Participants: unknown number of parents. In 2008, 600 students were kept home from a school in Washington

Length of Program: uncertain, perhaps second year

Stated Purpose: To actively oppose this hijacking of the classroom for political purposes and no longer passively accept the political usurpation of taxpayer funded public school classrooms through student silence

Date: April 17, 2009, the same day as the Day of Silence

Process: Parents are encouraged to express their opposition to the Day of Silence by calling their children out of school on that day and sending letters of explanation to their administrators, their children’s teachers, and all school board members.

Public school teachers are encouraged to plan activities for this day that involve student speech: Schedule speeches or oral exams; ask questions; or plan discussion-based activities
that require participation from all students.

Church leadership is encouraged to follow the bold example of Pastor Ken Hutcherson who vocally opposed the “Day of Silence” in his community in Redmond, Washington. (Hutcherson is threatening to oppose school bonds if Mt. Si allows students to participate in the Day of Silence again this year).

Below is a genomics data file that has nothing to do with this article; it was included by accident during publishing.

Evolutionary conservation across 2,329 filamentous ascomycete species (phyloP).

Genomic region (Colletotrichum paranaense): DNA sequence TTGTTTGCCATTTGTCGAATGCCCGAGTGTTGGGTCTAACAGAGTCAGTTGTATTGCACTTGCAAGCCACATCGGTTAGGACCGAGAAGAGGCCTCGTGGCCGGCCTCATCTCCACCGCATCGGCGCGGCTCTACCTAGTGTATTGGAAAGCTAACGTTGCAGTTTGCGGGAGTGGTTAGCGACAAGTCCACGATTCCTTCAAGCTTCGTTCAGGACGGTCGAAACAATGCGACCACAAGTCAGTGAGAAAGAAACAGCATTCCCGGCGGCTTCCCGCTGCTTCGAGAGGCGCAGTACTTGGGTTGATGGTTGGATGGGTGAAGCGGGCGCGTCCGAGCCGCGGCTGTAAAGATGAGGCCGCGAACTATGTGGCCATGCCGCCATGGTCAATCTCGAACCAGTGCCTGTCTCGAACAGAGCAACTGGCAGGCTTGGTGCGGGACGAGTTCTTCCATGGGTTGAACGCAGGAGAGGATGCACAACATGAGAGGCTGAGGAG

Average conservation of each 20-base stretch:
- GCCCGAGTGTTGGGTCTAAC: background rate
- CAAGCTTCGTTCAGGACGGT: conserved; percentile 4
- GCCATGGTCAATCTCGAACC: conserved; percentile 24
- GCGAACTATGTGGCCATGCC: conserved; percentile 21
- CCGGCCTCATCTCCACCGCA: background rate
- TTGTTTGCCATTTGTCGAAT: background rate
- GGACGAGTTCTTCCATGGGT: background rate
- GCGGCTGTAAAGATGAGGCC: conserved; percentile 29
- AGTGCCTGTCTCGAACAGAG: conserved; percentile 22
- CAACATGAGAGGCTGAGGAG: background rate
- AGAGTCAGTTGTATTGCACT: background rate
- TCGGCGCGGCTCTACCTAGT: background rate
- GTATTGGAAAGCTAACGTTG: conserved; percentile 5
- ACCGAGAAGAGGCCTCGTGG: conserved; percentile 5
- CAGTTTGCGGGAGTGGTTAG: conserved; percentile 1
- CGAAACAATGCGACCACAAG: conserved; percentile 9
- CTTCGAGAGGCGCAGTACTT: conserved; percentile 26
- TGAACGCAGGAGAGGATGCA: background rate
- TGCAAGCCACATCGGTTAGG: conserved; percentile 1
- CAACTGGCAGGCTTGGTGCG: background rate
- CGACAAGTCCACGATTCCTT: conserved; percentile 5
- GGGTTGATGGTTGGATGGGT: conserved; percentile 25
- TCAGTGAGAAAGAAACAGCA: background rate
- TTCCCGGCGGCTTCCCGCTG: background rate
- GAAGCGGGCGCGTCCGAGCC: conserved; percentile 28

Message: Students being silent is disruptive and ought not be tolerated.

Handout: none indicated.

Response to Objection: Explain that school districts lose money for every absence, which may help convince administrations and school boards that it is not merely unethical but fiscally irresponsible to allow the classroom to be used for political purposes.

Theme: Fighting the homosexual agenda.

GOLDEN RULE PLEDGE

Sponsor: Dr. Warren Throckmorton, with some support from Campus Crusade for Christ Regional Director, Michael Frey and Bob Stith, National Strategist for Gender Issues, Southern Baptist Convention.

Length of Program: Second year

Stated Purpose: To provide a response for Christian and conservative students who do not affirm homosexual behavior but also loathe disrespect, harassment or violence toward any one, including their GLBT peers.